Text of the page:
AC/DC Circuitry for Receivers & Transmitters

Rod Fitz-Randolph w5hvv at AENEAS.NET
Tue Aug 11 00:26:36 EDT 1998

Michael Hopkins wrote:

>The Mighty Midget RX uses a pair of 6U8s in a fitting tribute to Thoreau's
>"Simplify, Simplify" admoniton, but the author did not go far enough.  He did
>not need the transformer.
>   After reading C.F. Rockey in Sicience and Mechanics' Radio-TV Experimenter
>#576 for Spring 1961 (a Dayton find) at page 149, I saw the promised land.
>   That pair of 6U8s draw 450mA or, said another way, have an equivilent
>resistence of about 14 ohms or 28 ohms the pair and it takes a total of 266
>Ohms to drop 120 volts down to ground.  If we just had something that drew
>about 240 Ohms to put in series, we would not need the filament transformer.
>What?  Rockey used a lightbulb.  Figure it out.  Put a 60W in series, perhaps
>the one in your bench light, with the tube heaters and you have light plus
>heater voltage.  Rockey built his short wave set into a little student cabinet
>with a bookshelf and place for the lamp too.
>  But what about the plate voltage?  You knew before you asked -- take it
>right off the line a la an AC/DC rig of yesterday or today's TV set.  It is
>wise to rig a neon bulb up to say when you have the plug in backward, but the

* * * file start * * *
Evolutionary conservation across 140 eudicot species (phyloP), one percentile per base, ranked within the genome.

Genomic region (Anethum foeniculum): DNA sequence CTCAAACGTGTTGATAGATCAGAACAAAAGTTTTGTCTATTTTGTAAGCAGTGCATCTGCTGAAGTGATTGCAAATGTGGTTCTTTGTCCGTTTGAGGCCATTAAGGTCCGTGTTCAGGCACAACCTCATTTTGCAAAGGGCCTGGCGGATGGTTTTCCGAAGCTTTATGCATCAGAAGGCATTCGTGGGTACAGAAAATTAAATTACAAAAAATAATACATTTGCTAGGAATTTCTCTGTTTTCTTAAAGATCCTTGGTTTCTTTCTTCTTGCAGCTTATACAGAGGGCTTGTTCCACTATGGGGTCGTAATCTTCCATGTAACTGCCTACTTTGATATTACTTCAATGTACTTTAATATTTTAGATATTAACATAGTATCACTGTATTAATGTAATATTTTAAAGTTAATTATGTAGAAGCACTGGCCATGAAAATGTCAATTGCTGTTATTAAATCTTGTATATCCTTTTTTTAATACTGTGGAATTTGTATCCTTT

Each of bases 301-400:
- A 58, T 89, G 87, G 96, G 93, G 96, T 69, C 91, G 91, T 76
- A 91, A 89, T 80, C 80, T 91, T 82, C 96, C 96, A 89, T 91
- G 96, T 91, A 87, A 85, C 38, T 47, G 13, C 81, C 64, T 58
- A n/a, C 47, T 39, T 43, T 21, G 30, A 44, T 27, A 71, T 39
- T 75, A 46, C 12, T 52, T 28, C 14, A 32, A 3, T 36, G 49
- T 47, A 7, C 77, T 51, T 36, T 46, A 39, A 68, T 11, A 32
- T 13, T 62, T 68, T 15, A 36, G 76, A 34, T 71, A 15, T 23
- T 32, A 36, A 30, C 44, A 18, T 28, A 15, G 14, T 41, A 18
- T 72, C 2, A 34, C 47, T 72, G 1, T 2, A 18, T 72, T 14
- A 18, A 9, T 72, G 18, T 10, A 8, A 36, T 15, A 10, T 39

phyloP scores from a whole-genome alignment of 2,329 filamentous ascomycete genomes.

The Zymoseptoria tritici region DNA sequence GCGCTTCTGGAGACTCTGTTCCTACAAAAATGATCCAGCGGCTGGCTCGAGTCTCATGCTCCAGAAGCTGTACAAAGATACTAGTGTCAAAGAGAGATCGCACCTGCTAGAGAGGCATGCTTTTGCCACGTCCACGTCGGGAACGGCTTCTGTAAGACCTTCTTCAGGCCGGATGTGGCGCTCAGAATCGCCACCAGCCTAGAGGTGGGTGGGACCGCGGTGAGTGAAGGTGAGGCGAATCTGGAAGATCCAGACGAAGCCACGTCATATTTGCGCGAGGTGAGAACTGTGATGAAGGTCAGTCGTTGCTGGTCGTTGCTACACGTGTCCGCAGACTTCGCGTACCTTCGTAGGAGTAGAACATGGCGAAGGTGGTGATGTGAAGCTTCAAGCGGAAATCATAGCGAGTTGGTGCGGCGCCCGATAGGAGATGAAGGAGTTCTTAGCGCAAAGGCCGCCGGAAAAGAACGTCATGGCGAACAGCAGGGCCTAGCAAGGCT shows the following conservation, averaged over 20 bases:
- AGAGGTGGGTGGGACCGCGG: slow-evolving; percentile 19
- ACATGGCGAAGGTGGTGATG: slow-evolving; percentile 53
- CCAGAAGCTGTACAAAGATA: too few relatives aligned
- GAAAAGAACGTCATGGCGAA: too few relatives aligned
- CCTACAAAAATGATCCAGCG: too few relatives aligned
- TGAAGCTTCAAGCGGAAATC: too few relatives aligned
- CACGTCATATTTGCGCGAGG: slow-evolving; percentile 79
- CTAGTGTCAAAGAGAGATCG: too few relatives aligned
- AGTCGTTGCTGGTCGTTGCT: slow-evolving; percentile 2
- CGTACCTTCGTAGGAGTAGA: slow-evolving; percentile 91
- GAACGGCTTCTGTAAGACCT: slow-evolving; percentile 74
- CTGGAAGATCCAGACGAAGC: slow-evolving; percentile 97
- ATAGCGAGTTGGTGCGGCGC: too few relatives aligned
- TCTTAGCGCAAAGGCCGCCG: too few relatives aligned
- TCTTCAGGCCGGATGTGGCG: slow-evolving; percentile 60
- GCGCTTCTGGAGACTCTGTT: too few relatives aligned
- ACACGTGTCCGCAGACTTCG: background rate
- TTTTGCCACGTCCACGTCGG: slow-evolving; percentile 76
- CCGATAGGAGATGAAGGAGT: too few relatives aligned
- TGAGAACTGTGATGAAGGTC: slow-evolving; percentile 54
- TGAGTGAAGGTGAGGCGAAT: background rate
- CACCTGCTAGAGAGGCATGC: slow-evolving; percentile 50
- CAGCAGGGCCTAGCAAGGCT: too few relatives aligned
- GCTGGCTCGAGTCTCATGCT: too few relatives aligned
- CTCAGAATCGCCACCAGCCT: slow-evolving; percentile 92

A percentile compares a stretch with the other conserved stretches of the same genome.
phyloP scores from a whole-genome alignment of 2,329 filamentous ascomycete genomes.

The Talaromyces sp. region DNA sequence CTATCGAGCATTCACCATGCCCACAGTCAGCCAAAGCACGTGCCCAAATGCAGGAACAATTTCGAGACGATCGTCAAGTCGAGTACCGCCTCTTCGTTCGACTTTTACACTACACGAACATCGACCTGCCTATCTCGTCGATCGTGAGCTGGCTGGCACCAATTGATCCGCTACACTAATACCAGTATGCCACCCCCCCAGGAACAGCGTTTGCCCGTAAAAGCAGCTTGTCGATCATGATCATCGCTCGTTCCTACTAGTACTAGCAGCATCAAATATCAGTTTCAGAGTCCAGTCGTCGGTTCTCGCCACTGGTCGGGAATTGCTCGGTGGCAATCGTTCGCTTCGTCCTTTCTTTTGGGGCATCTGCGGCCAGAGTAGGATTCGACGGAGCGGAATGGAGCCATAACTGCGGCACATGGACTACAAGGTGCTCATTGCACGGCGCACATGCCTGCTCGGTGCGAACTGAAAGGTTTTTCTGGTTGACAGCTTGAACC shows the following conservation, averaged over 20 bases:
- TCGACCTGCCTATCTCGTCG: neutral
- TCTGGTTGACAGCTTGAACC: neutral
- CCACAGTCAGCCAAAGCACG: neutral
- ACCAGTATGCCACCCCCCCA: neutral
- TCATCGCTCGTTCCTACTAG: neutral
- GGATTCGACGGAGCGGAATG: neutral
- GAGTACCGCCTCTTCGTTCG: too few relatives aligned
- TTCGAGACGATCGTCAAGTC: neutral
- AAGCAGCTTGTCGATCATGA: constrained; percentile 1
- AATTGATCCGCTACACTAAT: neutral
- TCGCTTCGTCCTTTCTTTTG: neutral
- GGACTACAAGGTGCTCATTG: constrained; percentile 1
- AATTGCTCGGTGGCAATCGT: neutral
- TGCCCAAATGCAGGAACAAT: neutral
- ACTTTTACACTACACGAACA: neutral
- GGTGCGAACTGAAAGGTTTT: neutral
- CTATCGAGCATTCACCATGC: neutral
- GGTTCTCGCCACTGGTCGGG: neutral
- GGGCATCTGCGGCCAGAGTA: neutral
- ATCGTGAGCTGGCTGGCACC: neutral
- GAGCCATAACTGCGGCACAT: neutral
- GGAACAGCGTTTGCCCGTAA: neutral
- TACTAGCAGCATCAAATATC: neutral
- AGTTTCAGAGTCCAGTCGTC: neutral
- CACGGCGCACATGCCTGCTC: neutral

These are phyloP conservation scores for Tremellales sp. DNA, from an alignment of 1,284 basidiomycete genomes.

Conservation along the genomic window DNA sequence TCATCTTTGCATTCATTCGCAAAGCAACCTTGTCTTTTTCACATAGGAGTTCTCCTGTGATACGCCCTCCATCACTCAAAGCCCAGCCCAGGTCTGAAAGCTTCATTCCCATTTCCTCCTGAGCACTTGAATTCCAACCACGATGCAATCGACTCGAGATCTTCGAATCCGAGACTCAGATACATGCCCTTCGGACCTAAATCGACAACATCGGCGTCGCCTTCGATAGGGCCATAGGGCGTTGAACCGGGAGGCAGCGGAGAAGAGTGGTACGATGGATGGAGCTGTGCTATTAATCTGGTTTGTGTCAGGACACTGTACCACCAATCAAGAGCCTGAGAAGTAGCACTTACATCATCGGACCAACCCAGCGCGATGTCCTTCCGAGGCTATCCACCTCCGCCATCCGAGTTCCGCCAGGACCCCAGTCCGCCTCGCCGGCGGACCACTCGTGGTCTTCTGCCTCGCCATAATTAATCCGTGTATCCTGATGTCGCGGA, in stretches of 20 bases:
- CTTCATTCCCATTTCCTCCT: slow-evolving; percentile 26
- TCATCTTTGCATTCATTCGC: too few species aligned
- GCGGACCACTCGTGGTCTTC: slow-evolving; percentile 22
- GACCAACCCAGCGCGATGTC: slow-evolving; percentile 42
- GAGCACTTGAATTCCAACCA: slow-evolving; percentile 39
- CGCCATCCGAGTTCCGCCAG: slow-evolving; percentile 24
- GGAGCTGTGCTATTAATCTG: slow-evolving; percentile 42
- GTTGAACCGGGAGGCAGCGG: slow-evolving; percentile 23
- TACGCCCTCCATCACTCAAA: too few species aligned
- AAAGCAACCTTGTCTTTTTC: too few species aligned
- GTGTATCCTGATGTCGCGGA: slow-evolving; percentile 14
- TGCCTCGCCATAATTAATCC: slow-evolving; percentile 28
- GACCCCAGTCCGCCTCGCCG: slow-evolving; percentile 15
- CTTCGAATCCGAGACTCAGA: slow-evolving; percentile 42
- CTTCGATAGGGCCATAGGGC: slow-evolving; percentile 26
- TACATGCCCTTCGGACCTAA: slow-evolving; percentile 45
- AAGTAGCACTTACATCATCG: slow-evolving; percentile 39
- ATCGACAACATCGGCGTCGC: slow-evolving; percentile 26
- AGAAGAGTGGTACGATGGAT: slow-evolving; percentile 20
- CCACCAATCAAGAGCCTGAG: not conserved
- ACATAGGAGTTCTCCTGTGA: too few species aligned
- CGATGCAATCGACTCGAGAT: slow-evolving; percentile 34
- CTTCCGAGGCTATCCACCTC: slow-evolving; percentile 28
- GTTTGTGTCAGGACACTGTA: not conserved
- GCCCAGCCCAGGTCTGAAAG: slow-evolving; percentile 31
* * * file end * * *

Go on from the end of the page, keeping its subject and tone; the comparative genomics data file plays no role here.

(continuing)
>caterwalling of counsels for the the plaintiff notwithstanding, there is
>nothing wrong with an AC/DC setup.  Frank Jones used them all the time and
>died of old age.  If the 100 or so you get isn't enough, put in a voltage
>  Had old Henry David Thoreau listened to a radio, you can bet he would not
>have bought a second transformer -- the big one on the pole would have suited
Well put!  I use AC direct for many of my home projects.  I have built a
transmitter on a plastic chassis and the highest exposed voltage to anyone
using it is the 12 VDC across the key terminals!  Safe as a church!

Dunno why the Wussies are so afraid of the type of circuit that supplied
voltage and current to an estimated 100 million household radios in the
50s and 60s.

A little forethought and common sense can make the AC/DC current source for
home projects as safe as any other mode.

Rod, N5HV
w5hvv at

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